Investigating Differing Viewpoints
Students need to be able to (outcomes)
- Investigate differing viewpoints on an issue in order to demonstrate an understanding of diverse opinions
and/or prepare an effective argument
Students need to know (curriculum)
- Why it's important to explore alternative viewpoints
- How to use the library catalog
- How to use the Dewey Decimal System to locate materials
- Which reference books and databases will provide information on differing viewpoints
- How to identify biased information
Learning activities (pedagogy)
- Lecture covering: importance of considering alternative viewpoints in order to develop critical thinking skills; library
catalog, call numbers and locations; specific reference books and databases; identifying bias
- In-class exercise: comparison of sources to identify viewpoints covered
Before-and-after discussion of a topic:
- Prior to library session:
Have students write a short essay on the issues involved in one of the following topics: capital punishment,
illegal immigration, racial or sexual discrimination, environmental protection, gay rights (or other topic).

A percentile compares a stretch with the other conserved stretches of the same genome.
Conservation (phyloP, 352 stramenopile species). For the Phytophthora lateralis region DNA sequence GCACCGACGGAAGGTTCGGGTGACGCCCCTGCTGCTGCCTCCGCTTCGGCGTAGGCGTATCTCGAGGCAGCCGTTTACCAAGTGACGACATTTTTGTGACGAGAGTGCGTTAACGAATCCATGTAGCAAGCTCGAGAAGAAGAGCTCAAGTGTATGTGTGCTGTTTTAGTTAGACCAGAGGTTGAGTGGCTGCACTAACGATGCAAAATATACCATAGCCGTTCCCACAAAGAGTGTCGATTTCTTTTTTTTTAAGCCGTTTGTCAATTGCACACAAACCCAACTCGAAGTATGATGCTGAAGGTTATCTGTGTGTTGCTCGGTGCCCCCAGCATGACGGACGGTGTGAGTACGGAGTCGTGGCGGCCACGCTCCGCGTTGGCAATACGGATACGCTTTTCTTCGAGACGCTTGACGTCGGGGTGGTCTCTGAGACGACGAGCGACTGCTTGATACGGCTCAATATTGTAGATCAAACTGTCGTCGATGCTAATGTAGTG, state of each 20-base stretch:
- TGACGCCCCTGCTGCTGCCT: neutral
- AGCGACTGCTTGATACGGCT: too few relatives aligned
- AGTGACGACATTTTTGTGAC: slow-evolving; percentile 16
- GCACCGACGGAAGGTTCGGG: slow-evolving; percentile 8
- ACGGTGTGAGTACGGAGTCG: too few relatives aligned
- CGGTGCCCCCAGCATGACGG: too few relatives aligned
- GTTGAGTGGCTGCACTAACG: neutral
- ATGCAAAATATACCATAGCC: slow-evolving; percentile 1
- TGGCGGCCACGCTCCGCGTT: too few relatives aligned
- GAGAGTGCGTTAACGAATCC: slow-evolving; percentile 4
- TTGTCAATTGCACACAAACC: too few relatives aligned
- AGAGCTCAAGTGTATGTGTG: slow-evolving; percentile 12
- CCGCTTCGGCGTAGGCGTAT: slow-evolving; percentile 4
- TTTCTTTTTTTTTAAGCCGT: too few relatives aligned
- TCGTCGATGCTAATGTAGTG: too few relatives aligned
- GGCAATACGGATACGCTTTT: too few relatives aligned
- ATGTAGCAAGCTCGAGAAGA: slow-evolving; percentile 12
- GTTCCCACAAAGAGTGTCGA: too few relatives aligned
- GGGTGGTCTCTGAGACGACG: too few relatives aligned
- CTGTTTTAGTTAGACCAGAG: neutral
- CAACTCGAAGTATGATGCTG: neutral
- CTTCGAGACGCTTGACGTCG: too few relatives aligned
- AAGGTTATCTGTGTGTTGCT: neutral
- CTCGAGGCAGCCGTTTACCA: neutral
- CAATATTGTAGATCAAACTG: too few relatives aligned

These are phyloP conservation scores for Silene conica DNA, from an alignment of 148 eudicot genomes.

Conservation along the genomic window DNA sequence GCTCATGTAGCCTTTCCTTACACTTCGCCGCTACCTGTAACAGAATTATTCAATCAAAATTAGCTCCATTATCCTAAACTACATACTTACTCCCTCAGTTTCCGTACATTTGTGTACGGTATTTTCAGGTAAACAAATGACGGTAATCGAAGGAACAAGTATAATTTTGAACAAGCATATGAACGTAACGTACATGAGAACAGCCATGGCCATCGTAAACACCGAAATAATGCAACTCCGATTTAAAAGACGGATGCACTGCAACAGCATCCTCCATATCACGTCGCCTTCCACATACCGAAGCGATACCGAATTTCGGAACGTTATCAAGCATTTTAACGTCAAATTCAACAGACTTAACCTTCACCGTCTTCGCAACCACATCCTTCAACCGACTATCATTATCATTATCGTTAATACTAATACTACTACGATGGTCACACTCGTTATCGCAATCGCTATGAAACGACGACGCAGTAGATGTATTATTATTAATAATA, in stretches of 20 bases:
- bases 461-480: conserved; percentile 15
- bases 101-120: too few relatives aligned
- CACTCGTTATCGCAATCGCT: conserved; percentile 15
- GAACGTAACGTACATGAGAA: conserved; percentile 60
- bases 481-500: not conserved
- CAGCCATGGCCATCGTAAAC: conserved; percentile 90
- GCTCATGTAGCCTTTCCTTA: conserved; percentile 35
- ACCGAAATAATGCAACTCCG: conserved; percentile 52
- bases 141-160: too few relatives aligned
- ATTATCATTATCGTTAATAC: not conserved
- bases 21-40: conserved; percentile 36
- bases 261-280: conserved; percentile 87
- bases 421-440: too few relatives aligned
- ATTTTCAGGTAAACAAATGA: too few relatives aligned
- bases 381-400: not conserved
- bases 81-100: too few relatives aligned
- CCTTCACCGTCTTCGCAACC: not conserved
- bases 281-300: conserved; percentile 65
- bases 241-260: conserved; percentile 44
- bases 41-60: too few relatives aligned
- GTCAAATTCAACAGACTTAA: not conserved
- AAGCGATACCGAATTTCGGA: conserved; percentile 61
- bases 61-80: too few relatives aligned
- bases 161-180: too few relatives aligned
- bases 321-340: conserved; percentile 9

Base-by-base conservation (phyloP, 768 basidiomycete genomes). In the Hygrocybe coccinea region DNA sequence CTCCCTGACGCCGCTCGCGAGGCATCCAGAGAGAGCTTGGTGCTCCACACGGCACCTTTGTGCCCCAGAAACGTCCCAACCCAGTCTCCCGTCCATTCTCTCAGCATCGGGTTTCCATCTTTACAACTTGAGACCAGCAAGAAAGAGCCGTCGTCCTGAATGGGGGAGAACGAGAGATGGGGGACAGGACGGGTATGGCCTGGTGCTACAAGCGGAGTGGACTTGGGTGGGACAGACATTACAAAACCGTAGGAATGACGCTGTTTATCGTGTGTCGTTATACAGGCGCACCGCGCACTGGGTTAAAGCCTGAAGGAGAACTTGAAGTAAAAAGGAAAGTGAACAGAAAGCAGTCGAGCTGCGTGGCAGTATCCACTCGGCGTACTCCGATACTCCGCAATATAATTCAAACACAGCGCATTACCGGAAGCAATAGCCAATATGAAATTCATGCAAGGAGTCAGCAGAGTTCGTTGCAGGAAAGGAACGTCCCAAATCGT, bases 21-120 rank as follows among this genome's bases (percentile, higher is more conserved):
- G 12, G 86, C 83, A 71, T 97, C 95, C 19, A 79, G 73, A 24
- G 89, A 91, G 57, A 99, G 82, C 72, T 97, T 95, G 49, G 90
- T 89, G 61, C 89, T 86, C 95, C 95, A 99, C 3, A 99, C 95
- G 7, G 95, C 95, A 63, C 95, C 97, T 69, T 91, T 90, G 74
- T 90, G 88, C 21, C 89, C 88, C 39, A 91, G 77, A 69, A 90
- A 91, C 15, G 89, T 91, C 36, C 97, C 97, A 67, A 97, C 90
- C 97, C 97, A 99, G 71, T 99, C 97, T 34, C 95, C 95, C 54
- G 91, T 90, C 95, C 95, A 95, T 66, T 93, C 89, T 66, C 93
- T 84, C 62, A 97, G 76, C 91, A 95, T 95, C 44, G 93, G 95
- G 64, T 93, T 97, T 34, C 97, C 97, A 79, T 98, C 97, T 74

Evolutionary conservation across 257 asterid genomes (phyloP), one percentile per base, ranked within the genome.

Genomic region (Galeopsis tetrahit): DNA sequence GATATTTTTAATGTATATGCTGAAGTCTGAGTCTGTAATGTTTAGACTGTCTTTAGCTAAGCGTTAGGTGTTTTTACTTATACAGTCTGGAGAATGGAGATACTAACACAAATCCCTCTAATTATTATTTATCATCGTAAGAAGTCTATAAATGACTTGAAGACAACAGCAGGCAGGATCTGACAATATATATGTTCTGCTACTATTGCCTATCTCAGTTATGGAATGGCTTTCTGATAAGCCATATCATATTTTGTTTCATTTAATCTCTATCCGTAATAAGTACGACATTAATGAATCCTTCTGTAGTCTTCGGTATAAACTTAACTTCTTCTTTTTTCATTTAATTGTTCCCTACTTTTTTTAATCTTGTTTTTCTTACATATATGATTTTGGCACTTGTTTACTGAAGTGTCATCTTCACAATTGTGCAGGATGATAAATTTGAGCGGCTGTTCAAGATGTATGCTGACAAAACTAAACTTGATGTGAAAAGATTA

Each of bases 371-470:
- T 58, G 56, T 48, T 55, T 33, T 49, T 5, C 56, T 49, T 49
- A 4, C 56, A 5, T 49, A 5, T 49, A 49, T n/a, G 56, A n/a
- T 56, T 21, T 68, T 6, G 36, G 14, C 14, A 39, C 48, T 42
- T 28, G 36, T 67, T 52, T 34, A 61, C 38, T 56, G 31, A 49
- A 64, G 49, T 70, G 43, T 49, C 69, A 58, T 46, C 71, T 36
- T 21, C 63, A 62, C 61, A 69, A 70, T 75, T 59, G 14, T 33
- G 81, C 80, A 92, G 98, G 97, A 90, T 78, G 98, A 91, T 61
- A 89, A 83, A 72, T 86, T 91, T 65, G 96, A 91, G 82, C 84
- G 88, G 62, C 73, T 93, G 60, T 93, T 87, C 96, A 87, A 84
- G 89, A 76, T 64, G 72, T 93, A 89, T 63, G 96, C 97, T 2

This could be done in class in a set time period (20-40 minutes). Essays could be turned in to instructor or
saved by students for later comparison.
- After library session:
Students will be given some time (a few or several days) to research the same topic using some or all of the sources
reviewed in the library session. They will then write another essay on the topic, discussing the issues. At the
end of the essay they will answer the following question:
"How has your understanding of the issues involved in this topic changed since your first essay?" Have students
include a bibliography of sources consulted.
- Each student's "after" essay will incorporate several additional viewpoints/opinions not mentioned in the first version.
- Each student's bibliography should include one or more resources that had been reviewed in the lecture.